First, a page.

If you’re planning on driving to Milford Sound from Te Anau, let me tell you this now: you’re in for an absolute treat.
They say “the journey is more important than the destination”, and this is no truer than on the 120km-long Milford Road from Te Anau to Milford Sound in Fiordland. Rain or shine, winter or summer, self-drive or guided tour, this particular highway is often mentioned in round ups of the most beautiful drives on the planet. And for good reason!
You’ll soak up a variety of dramatic landscapes, from vast plains to lush rainforests to snow-capped mountains that stretch into the clouds, with a few short hikes and viewpoints dotted in between.
Blue skies and sunshine are always nice, but Fiordland is equally as stunning in the rain, when thousands of waterfalls cascade down sheer cliffs on the second half of the drive. So regardless of the weather, if the road is open, you’ll be impressed.
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I’ve driven the road myself three and a half times, the half on a private tour when we could only get one way due to a road closure. All of these were incredible experiences and I’ve managed to see the road in all different conditions and as both a driver and a passenger.
If you want to know how to get to Milford Sound, the best Milford Sound tours, photo stops on the Milford Road and what to do when the road to Milford Sound is closed, as well as top tips for the Milford Road and Milford Sound, I hope this extensive Milford Road guide helps!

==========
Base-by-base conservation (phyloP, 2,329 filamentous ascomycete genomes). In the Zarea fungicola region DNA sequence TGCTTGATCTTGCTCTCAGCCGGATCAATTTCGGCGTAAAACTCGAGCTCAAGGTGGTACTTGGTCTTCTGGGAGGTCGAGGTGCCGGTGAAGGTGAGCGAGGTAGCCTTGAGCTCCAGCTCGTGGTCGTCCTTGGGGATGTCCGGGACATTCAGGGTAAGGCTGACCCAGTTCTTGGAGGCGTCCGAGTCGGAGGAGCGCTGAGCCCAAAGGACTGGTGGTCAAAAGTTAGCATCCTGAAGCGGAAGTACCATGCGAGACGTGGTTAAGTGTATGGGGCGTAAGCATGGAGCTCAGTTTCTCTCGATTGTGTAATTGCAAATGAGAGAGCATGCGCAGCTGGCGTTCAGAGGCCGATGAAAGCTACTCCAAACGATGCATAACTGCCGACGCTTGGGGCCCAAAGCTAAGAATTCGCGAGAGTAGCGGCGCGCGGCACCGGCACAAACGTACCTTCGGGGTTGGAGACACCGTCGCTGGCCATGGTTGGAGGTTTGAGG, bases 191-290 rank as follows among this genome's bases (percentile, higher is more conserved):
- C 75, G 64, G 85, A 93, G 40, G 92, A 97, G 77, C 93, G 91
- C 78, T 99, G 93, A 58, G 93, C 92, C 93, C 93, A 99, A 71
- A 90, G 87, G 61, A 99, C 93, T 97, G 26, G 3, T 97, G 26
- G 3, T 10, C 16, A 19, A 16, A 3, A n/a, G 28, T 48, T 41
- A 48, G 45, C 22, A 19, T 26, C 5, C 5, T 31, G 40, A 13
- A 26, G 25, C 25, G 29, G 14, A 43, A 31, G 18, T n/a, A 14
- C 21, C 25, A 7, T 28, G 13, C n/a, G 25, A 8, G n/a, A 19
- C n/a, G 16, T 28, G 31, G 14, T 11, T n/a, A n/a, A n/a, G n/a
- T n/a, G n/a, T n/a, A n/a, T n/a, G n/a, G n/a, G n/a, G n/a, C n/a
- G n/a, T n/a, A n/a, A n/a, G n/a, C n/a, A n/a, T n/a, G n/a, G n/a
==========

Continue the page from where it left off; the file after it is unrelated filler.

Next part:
Is it worth driving to Milford Sound?
When I was doing my keyword research, it told me that this is a frequently asked question about Milford Sound. Which is unbelievable but I guess I have to answer it!
If you’re one of the people asking Google this question, the answer is a resounding YES. Milford Sound is hands down one of the most magical places I’ve been in all my travels, and I’m embarrassed it took me 28 years to make it to this corner of my country. In the three years since then I’ve returned a number of times, and I’ll always take an opportunity to do at least a day trip if I’m heading to the southern part of the South Island.
And aside from the mind-blowing views, there’s loads of things to do in Milford Sound, from day cruises to kayak trips to scuba diving and hiking.
This place is something special, and it’s absolutely worth visiting on your New Zealand adventure. Don’t believe me? Here’s a few photos to prove it.
How to get to Milford Sound
Whether you’re exploring in a campervan, driving your own car, opting for a guided tour or splurging on a scenic flight, there are a number of different ways to get to Milford Sound from Te Anau, Queenstown and beyond.
Self-driving the Milford Road
If you’ve got your own vehicle and you’re a confident driver, the driving the Milford Road has to be at the top of your New Zealand bucket list.
It’s an easy hour and a half from Te Anau, however with photo stops and short walks included I’d recommend setting aside 3-4 hours, depending on what you want to see and do on the way.